Between 2005 and 2009, I gladly (value-judgment alert!) worked on various survey and reporting components of the TransCanada Pipeline in the eastern Dakotas. The pipeline portion I worked on concerned the segment stretching from north of Walhalla (North Dakota) down to Yankton (South Dakota). While surveying the proposed pipeline route, our on-the-ground crew was often happy to report to the above-ground planners (the engineers in an office somewhere in non-Dakota) that they needed to re-route the pipeline in several areas. In some cases the proposed pipeline ran right through individual homes; in other cases the proposed pipeline ran right through sacred Native and non-Native American sites. The whole idea behind our historical, anthropological, archaeological, and architectural historical work was simply to get on the ground data by physically walking the landscape and the proposed route. Through this we could locate and identify culturally rich and sensitive sites and areas that the proposed pipeline touched. In the sense of the long historical duration, we did this because Theodore Roosevelt originally recognized the importance of it all at the beginning of the 20th century  (see the American Antiquities Act of 1906): in short if we, as Americans, want more than a throw-away culture, then we need to understand and recognize the richness of our cultural past.

Some highlights of recognizing that past during the eastern Dakotas segment of the pipeline were:

1) With local tribal liaisons, we were able to identify sacred areas and ensure the pipeline was either re-routed; or ensure that these areas received proper documentation and mitigation. By sacred areas, I mean that we ensured the pipeline was not run through a Native American site that was no more or less religiously important as a proposed pipeline route that went, for example, underneath the Vatican, or your local church, synagogue, mosque or sanctuary.

2) Through oral histories, we ensured the pipeline avoided Euro-American burials. Two specific cases that come to mind: 2a) an old-timer walked out and told us where his still-born brother was buried approximately 80+ years ago, and through this the pipeline was rerouted; and 2b) another interview with a woman who identified a rural, countryside grave. This grave was not in a formal cemetery, but rather on a section line. Had we not chatted with this lady, the rock pile that marked the grave would almost have certainly been mistaken for a standard rock pile that farmers often create to keep the stones out of the fields and away from wrecking their implements.

3) We monitored the pipeline during actual construction, too. If there were cultural remains present, then we would figure out where they came from.

Below are some short clips taken during the September 2009 construction component of the pipeline that now runs north-south through the eastern Dakotas.

One angle of a 450D LC working its way across a creek.

The pipeline needs to be set below ground surface, and in some cases Sioux quartzite needs to be busted through…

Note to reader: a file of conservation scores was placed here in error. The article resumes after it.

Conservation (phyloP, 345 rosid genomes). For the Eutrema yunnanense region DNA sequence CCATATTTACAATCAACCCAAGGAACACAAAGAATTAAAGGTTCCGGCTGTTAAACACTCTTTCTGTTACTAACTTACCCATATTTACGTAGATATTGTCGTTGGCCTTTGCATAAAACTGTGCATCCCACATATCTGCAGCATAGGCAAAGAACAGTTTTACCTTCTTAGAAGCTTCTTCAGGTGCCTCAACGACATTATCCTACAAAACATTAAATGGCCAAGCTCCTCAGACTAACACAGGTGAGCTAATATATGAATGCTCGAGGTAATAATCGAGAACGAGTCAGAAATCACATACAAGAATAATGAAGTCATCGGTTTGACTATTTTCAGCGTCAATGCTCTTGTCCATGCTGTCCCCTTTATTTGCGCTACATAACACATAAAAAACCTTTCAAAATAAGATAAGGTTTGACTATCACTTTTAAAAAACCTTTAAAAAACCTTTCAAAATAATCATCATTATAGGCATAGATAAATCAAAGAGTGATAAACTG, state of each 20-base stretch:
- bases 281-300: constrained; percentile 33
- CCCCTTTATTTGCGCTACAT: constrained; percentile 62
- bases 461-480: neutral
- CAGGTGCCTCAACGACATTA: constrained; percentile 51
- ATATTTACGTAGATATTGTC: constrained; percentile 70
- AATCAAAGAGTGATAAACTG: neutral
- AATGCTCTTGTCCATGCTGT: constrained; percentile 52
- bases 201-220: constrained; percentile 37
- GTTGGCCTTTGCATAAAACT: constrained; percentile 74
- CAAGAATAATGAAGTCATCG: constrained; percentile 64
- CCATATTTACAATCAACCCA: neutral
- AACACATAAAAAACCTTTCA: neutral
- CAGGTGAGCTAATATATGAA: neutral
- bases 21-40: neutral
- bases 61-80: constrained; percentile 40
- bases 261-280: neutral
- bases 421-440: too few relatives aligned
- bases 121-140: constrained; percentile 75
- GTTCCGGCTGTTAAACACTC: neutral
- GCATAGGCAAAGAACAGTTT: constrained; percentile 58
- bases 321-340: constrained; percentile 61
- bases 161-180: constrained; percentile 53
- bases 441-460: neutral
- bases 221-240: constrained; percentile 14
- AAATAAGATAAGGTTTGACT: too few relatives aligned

The crane lowered a weighted vibrator down on to the metal walls, working it into place to create a trench for the pipeline. In other cases a large jack-hammer was brought in to break up the pink Proterozoic quartzite (aka, the Sioux quartzite, or the stuff numerous National Register of Historic Places buildings are constructed with in Sioux Falls, South Dakota, among others).

There is no doubt that a Keystone Pipeline creates jobs (then again, pistol-whipping someone also creates jobs, but nevermind), and that a future Keystone Pipeline will create more jobs. I am interested in getting a pipeline approved, but doing so is a fairly complex process. When this process invariably gets politicized, there is really nothing anyone can do until the Federal, State and local politicians all calm down, and until the major news sources also calm down as well. Remember: journalists move news when individuals say insane things, and a cynic might say there is reason for news sources to take politicians out of context in order to move and sell said news. It’s a good thing I am not a cynic. I am realistic enough to know the pipeline will eventually get approved, but probably not until the next presidential election is over.

Bakken Oil Issues and Law Enforcement Concerns

A generalized comment that comes from above the Bakken formation (at ground level) often goes something like, “Our entire way of life is changing out here in western North Dakota.” While those of us not above the Bakken are indeed concerned about this, we often do not understand the specifics of what exactly is changing. The following list came from a discussion that took place with the North Dakota Sheriff’s & Deputies Association in Bismarck, and they itemized many of those specifics. It is the good, the bad, the realistic, and the not so good looking. My comments and interpretations are [imbedded in brackets] like these. Props to our civil servants that are the sheriffs and deputies.

1. Currently there are a total of 84 companies involved in the oil industry in western ND.

2. It takes between 2000 and 2200 semi loads of water per well. Currently there are 258 wells in progress with so many scheduled it is hard to determine the exact amount.